Brazilian Wandering Spider
1.Brazilian wandering spiders or banana spiders
Phoneutria, commonly known as Brazilian wandering spiders or banana spiders, are a genus of defensive and highly venomous spiders found in tropical South and Central America. These spiders are members of the Ctenidae family of wandering spiders.
The Brazilian wandering spiders appear in Guinness World Records from 2010 to present as the world’s most venomous spider.
The Brazilian wandering spiders can grow to have a leg span of up to 13–15 cm (4–5 in). Their body length ranges from 17 to 48 mm (0.7–1.9 in).Wandering spiders are so-called because they wander the jungle floor at night, rather than residing in a lair or
Brazilian Wandering Spider
maintaining a web. During the day they hide inside termite mounds, under fallen logs and rocks, and in banana plants and bromeliads. P. nigriventer is known to hide in dark and moist places in or near human dwellings.
P. nigriventer mates during the dry season from April to June, which leads to frequent observations of the species during this time.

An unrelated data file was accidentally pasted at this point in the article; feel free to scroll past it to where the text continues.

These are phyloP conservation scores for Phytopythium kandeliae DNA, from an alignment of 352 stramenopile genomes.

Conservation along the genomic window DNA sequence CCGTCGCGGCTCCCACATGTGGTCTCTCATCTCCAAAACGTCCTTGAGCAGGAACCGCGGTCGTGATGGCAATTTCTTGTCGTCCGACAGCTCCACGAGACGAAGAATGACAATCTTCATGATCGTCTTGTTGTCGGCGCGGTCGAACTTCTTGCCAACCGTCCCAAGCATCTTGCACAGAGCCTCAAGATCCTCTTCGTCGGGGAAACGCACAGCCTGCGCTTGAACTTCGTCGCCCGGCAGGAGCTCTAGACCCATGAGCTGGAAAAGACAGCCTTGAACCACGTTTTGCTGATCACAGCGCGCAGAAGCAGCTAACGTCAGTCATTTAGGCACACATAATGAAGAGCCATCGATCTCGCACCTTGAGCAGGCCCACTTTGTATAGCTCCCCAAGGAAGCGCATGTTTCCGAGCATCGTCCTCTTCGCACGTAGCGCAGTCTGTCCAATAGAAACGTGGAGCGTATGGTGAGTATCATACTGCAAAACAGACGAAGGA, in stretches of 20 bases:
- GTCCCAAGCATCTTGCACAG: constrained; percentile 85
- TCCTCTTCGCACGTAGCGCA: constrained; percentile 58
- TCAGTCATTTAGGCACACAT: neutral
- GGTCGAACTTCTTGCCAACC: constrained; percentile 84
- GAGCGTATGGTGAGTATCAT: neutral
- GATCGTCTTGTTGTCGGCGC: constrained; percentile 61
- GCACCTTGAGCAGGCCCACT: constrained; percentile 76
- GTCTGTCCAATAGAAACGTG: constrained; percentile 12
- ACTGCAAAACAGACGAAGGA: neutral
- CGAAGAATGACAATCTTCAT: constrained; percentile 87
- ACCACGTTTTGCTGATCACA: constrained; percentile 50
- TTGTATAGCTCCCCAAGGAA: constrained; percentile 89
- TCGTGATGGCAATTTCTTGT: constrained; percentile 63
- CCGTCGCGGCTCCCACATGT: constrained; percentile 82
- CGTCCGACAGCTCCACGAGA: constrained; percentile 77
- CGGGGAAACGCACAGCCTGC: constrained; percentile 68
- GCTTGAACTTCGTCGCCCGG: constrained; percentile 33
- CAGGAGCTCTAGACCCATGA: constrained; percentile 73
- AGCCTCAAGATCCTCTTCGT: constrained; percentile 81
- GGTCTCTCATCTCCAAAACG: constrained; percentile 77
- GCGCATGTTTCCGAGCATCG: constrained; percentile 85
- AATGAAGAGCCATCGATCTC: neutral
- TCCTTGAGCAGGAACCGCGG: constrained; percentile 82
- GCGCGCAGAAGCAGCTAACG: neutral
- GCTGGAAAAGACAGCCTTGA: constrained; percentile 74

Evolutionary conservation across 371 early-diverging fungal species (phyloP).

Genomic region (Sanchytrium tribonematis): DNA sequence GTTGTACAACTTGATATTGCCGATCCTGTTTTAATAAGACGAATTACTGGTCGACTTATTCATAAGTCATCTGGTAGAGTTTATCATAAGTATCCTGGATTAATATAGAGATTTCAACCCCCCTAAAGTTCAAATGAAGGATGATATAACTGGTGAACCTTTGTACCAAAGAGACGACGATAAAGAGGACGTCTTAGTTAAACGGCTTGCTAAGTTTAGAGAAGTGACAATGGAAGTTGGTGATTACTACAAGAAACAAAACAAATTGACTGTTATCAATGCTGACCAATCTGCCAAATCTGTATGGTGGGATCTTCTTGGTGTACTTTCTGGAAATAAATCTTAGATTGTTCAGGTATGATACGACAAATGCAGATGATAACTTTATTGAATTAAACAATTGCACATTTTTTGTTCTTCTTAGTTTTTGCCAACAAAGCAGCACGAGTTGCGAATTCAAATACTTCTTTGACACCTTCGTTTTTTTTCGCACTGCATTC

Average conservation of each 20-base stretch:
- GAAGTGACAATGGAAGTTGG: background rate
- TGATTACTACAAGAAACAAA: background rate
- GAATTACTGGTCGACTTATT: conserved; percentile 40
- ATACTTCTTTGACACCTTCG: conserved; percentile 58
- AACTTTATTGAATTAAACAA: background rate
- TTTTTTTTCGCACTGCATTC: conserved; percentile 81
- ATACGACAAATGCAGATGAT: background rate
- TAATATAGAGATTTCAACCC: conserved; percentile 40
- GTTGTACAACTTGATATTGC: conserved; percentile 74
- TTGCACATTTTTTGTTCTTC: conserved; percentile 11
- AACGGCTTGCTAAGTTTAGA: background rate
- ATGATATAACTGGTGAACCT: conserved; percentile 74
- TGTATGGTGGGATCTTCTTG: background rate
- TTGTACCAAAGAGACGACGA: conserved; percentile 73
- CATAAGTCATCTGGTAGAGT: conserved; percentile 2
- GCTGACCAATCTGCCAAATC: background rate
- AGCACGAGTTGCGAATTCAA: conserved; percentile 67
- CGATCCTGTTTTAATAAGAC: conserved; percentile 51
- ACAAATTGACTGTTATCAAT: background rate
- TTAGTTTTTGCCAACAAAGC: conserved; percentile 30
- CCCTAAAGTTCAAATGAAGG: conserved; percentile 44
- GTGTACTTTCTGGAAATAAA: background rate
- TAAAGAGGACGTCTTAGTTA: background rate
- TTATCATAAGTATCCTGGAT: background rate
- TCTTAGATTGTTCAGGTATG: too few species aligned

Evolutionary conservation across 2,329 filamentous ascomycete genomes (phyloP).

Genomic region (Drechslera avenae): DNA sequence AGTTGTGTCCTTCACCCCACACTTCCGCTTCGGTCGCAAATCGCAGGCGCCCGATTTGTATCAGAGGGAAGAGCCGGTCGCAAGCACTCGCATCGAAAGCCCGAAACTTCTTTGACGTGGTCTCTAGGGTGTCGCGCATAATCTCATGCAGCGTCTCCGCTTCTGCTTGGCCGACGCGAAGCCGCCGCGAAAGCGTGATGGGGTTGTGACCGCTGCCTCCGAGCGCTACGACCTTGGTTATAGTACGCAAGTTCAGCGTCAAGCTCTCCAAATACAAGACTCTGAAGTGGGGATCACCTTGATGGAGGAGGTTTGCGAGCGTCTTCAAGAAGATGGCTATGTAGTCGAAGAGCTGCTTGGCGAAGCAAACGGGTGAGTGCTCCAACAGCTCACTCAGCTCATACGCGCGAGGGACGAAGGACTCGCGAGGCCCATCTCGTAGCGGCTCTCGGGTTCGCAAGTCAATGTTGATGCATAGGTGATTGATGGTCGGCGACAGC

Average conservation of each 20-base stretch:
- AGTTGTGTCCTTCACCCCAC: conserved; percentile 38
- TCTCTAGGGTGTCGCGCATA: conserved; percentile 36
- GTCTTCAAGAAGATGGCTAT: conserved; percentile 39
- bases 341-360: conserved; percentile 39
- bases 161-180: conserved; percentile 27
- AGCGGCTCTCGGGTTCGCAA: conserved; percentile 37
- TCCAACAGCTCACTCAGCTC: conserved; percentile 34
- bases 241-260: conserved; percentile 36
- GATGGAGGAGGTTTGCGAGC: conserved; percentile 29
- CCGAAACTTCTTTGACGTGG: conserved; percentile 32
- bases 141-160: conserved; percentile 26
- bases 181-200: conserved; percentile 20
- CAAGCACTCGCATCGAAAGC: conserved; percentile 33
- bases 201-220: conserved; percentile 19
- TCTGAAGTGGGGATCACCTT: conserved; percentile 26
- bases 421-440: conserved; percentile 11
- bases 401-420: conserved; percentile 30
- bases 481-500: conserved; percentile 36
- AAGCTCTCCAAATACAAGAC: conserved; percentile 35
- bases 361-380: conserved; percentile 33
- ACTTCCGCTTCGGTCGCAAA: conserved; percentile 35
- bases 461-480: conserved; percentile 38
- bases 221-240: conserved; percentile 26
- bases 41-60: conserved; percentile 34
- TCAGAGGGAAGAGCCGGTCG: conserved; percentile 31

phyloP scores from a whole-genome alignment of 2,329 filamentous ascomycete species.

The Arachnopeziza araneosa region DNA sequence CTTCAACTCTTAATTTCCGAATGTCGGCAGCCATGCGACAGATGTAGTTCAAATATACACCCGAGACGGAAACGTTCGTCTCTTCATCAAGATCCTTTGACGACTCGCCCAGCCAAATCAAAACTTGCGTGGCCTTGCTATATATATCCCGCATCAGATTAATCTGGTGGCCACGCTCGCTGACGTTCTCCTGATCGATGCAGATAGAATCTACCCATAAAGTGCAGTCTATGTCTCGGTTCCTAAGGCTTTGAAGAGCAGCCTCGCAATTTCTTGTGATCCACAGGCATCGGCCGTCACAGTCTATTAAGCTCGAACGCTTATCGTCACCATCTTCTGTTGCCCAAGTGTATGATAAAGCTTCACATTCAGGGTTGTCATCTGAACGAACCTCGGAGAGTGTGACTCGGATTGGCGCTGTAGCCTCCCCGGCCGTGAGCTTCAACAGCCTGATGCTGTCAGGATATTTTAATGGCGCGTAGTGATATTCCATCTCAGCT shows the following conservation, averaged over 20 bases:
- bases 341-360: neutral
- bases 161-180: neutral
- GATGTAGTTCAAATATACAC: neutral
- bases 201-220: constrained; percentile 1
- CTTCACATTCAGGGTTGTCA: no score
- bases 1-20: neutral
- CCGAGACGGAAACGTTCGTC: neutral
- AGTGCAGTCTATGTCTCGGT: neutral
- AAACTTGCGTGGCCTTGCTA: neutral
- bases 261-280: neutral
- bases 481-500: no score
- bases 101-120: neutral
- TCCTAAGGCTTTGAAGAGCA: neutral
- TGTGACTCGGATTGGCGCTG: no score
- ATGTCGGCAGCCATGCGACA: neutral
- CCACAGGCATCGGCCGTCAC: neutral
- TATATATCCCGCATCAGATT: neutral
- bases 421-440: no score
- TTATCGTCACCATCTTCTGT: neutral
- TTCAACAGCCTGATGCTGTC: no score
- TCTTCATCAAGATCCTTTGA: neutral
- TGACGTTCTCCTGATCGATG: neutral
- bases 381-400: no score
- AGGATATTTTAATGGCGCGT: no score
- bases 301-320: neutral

They have a distinctive defensive display in which the body is lifted up into an erect position, the first two pairs of legs are lifted high (revealing the conspicuous black-striped pattern on their underside), while the spider sways from side to side with hind legs in a cocked position.
Phoneutria fera andPhoneutrianigriventer are widely considered the most venomous species of spider. Its venom contains a potent neurotoxin, known as PhTx3, which acts as a broad-spectrum calcium channel blocker that inhibits glutamate release, calcium uptake and also glutamate uptake in neural synapses. At deadly concentrations, this neurotoxin causes loss of muscle control and breathing problems, resulting in paralysis and eventual asphyxiation. In addition, the venom causes intense pain and inflammation following a bite due to an excitatory effect the venom has on the serotonin 5-HT4 receptors of sensory nerves. This sensory nerve stimulation causes a release of neuropeptides such as substance P which triggers inflammation and pain.
Aside from causing intense pain, the venom of the spider can also cause priapism in humans. Erections resulting from the bite are uncomfortable, can last for many hours and can lead to impotence. A component of the venom (Tx2-6) is being studied for use in erectile dysfunction treatments.